Sport / Columnists

Heinz Schenk
2 minute read
26 Nov 2018
8:55 am

AB is trying way too hard in the Mzansi Super League

Heinz Schenk

The Proteas legend hasn't lit up the league he's supposed to carry because he's playing too many weird shots.

AB de Villiers walks off after losing his wicket during the Mzansi Super League match between Durban Heat and Tshwane Spartans at Sahara Stadium Kingsmead on November 21, 2018 in Durban, South Africa. (Photo by Anesh Debiky/Gallo Images)

Two weekends ago, there was an interesting moment on television commentary in the MSL match between the Paarl Rocks and Tshwane Spartans.

Dominic Cork, the former England seamer, was on duty and made a pretty striking comment.

AB de Villiers had just arrived at the crease, prompting Cork to say: “I wonder if this man has ever felt out of form”.

It’s truly an innocent and understandable remark.

After all, we’re talking about “Mr 360” here – the man who can play every shot imaginable and also conjure up unimaginable batting feats.

This man hit an ODI century off 31 balls for goodness sake.

However, Cork’s commentary stirred me inside.

Not because De Villiers categorically states in his popular autobiography that he had his crises of confidence and still feels butterflies in the stomach when he bats.

I’ve watched all of the retired international’s innings in the MSL to date.

There’s no doubt he’s CSA’s major drawcard for this infant of a T20 tournament.

And, in my humble opinion, De Villiers is trying too hard.

He’s scored 101 runs in his first three innings, which is more than respectable, but I can’t agree with his great friend Faf du Plessis, who earlier this week said De Villiers is hitting the ball better than ever.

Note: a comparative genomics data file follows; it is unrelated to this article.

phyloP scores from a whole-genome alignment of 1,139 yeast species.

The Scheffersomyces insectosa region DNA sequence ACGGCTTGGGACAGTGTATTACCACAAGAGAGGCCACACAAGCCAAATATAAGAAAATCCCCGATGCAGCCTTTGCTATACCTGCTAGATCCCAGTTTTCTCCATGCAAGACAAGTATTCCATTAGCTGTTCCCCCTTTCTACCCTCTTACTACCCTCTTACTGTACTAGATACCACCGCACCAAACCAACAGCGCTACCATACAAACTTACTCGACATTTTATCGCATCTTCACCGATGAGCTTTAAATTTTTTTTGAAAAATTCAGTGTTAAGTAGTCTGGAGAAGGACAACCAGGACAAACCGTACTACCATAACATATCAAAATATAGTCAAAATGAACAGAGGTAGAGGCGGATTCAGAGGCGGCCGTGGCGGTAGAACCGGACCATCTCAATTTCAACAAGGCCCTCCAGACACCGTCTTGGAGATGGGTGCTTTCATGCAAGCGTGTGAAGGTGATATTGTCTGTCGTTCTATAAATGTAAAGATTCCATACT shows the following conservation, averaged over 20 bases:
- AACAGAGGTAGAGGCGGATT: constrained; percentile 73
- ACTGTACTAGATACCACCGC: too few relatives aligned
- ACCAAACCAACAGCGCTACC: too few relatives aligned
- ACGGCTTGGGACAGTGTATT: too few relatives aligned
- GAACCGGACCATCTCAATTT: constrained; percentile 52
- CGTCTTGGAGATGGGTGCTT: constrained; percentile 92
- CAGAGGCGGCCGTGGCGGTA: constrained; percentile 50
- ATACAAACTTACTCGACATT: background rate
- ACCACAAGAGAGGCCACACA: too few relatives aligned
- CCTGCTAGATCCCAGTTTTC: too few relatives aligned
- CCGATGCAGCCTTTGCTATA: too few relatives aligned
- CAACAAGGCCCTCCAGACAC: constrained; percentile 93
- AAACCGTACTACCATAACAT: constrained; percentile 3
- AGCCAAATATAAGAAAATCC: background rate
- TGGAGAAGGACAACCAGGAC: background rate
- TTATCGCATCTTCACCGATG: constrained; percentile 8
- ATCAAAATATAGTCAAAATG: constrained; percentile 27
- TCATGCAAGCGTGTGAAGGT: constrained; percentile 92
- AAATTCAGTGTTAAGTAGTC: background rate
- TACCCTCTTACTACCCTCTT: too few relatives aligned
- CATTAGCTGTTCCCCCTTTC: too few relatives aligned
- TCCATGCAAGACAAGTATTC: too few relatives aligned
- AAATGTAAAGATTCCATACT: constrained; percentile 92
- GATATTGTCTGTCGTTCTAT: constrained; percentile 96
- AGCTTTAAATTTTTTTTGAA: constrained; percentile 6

De Villiers has mixed the sublime with a substantial number of mistimed (by his standards) shots.

In Paarl, seemed to have picked up a slower ball from Dwayne Bravo, yet didn’t seem to realise that he had to clear the long boundary of the ground and didn’t quite adjust accordingly.

During his 59 in the opening match against the Cape Town Blitz, there were a few deliveries where his frustration at not getting a desired result was clear.

Then there was Wednesday’s kicker: an attempted switch-hit reverse sweep, where he fell over and was trapped in front by the wily Keshav Maharaj.

On a day where the Spartans needed him to consolidate for just a bit, impetuosity got the better of him.

It didn’t get much better this past weekend.

Just the second ball into his innings against the Giants, he tried a ramp shot against Carmi le Roux and was plumb in front again.

That wicket meant the Spartans fell behind the DLS method and lost when the rain came.

I personally don’t think De Villiers is underestimating the bowlers.

Given how excited he’s been about playing, it seems more like he’s trying to fulfil everyone’s expectations.

But he really doesn’t need to.

I’d rather have him take 10 deliveries to have a look and then unleash.

Mr 360 doesn’t need to convince us of his supernatural batting powers.

Heinz Schenk.

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